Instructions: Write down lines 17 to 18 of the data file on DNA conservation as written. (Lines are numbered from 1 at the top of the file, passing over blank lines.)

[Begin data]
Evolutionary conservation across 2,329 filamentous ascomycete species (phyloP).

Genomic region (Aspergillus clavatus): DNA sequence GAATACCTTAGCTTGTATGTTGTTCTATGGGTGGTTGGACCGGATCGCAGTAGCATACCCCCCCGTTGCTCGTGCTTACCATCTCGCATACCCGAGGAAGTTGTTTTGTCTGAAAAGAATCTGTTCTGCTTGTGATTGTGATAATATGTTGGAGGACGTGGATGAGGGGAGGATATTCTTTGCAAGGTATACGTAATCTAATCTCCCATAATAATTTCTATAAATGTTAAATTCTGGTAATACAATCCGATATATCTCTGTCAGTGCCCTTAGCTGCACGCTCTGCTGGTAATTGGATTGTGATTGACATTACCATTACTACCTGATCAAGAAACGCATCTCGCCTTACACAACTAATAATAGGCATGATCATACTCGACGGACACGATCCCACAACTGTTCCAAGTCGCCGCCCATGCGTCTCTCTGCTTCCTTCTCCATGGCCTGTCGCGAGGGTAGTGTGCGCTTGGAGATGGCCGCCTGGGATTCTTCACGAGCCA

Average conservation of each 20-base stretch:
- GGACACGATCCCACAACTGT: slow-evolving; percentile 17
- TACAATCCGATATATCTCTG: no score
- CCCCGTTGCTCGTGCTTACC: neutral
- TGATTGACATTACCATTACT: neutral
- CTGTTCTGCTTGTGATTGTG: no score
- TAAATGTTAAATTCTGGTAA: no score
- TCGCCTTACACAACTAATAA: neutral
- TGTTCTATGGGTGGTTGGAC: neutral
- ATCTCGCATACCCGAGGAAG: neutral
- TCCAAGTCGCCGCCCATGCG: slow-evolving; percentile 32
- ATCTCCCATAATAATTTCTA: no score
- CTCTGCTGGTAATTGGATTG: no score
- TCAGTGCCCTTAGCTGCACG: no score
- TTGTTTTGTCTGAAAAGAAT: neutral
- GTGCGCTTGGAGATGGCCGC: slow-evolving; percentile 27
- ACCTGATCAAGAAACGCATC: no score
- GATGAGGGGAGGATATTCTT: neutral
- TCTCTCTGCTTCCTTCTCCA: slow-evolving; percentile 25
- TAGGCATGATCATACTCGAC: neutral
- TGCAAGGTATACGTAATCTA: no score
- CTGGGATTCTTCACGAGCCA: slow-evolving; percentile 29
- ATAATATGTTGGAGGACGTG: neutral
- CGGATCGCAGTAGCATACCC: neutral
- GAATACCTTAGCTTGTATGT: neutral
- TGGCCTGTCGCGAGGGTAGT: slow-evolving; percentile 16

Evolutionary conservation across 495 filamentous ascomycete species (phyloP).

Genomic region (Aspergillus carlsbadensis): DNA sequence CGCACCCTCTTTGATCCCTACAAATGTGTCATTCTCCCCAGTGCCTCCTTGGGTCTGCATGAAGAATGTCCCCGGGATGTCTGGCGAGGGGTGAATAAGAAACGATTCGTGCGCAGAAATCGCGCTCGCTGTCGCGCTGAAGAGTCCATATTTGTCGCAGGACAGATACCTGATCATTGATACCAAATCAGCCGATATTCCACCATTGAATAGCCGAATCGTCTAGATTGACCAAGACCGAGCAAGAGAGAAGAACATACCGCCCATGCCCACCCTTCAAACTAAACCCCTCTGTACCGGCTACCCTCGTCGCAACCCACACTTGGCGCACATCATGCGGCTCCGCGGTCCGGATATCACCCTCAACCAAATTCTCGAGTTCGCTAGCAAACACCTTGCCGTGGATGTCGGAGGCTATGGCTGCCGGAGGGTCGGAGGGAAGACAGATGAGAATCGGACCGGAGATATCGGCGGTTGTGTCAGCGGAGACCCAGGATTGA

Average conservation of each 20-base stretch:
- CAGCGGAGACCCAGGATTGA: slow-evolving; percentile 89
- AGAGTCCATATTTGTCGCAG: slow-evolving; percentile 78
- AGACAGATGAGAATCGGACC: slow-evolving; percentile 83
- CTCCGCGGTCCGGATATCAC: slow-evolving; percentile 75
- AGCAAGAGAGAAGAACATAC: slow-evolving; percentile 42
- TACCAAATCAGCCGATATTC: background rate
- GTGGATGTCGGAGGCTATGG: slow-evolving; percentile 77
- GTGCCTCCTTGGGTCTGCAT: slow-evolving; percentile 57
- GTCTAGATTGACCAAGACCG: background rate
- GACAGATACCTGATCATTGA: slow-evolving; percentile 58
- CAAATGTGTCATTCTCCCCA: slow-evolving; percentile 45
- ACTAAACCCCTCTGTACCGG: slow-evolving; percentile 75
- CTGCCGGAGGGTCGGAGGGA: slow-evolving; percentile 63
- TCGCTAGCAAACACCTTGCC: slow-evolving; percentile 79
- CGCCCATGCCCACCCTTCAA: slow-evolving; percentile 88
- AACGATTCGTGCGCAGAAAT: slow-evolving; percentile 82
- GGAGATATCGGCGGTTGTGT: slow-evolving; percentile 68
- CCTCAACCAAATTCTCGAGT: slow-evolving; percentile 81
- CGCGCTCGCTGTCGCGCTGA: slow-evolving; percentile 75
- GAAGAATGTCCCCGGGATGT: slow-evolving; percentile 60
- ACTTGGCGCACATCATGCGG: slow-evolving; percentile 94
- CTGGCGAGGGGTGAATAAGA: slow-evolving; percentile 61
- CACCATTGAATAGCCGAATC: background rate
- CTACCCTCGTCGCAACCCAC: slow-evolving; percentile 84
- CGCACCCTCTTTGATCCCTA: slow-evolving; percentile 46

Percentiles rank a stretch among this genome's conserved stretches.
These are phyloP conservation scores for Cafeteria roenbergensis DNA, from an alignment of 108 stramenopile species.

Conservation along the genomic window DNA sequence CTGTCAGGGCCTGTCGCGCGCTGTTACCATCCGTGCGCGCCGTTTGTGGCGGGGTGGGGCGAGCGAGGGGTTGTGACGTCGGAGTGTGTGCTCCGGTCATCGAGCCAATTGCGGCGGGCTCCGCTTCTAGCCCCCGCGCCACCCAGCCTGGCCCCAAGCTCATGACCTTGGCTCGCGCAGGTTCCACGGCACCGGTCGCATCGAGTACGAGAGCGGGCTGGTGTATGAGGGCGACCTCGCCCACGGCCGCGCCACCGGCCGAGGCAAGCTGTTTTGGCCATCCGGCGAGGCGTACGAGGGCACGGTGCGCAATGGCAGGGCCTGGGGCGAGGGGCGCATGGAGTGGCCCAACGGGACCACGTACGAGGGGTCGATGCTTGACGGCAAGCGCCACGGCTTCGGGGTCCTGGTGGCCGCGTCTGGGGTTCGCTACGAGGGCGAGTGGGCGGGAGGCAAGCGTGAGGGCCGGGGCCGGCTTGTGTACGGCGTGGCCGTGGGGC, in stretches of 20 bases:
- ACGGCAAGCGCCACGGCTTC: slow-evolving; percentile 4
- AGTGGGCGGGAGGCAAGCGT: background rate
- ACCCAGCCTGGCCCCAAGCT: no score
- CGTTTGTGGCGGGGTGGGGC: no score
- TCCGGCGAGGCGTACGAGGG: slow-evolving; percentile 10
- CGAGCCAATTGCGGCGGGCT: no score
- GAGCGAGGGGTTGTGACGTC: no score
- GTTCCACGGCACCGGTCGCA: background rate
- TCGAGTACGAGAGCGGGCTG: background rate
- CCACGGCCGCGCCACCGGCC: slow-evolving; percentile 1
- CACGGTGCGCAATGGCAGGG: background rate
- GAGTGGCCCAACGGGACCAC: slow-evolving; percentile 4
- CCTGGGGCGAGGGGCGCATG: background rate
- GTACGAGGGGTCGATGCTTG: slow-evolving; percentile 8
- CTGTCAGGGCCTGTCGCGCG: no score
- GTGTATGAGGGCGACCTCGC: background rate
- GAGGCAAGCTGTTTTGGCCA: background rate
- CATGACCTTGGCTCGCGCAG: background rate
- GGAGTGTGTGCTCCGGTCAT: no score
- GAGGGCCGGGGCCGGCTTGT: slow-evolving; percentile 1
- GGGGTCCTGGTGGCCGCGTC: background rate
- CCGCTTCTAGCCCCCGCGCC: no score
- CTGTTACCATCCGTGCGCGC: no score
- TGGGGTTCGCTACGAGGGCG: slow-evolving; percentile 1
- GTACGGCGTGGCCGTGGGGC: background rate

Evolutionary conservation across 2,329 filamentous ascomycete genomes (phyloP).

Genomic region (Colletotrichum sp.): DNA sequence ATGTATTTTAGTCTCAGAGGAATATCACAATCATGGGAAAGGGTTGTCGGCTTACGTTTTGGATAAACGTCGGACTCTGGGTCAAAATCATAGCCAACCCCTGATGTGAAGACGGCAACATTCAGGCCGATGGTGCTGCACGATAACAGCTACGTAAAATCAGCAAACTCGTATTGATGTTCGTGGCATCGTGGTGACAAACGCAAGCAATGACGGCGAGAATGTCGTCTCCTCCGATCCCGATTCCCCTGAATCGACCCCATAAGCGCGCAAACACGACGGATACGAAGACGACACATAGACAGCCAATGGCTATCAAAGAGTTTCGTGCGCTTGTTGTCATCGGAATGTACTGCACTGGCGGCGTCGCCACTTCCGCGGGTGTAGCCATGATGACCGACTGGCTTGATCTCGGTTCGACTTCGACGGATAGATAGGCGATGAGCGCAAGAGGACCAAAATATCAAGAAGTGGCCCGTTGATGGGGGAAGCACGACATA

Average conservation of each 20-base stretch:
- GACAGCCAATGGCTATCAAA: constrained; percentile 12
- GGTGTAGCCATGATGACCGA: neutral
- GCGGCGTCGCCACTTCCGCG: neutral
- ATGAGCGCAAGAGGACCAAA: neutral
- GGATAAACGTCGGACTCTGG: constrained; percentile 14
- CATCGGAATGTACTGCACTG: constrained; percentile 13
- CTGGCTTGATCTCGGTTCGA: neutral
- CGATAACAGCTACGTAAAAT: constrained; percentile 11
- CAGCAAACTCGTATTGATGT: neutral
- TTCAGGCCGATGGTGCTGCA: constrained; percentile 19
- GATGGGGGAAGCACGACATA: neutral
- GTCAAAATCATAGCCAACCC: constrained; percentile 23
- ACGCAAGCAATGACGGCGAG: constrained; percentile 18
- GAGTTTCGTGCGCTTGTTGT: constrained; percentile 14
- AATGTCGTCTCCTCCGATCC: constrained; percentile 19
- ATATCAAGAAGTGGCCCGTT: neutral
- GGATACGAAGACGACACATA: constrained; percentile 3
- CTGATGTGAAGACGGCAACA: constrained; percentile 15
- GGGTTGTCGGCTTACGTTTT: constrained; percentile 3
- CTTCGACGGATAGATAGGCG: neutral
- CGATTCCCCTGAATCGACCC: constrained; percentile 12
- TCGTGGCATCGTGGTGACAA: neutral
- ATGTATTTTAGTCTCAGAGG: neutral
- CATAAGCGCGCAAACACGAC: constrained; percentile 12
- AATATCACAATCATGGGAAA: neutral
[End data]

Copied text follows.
- TTGTTTTGTCTGAAAAGAAT: neutral
- GTGCGCTTGGAGATGGCCGC: slow-evolving; percentile 27